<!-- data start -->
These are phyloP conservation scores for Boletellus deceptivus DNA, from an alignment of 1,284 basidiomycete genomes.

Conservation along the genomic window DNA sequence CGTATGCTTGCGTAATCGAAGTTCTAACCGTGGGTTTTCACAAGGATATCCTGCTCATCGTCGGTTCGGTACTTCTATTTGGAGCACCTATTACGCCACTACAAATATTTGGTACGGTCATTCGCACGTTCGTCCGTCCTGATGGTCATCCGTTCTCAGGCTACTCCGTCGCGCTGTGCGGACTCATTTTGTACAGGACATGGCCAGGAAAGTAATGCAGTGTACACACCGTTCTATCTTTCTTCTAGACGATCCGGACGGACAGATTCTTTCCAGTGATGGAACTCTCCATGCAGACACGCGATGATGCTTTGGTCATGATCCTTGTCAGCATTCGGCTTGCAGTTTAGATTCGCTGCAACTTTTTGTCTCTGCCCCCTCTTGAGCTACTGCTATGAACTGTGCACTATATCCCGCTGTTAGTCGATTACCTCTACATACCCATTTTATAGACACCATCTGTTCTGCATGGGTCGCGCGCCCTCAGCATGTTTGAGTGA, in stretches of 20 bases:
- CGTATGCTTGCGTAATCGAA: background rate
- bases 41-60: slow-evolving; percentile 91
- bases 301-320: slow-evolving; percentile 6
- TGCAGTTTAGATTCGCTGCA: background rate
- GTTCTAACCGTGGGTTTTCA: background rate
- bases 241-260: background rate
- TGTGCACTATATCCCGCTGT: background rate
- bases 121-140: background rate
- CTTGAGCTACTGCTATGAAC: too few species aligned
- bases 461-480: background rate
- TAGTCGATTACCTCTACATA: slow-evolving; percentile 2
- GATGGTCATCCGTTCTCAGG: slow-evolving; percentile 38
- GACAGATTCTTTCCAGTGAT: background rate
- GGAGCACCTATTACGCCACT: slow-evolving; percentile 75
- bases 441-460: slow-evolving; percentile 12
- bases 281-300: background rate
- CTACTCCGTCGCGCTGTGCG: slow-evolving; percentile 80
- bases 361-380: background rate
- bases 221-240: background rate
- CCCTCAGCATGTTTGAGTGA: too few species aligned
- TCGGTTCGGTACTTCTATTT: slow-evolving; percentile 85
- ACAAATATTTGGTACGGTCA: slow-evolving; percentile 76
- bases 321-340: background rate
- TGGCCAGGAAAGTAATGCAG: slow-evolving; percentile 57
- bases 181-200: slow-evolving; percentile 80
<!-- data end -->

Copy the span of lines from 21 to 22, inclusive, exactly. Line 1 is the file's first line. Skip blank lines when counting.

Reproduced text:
- bases 221-240: background rate
- CCCTCAGCATGTTTGAGTGA: too few species aligned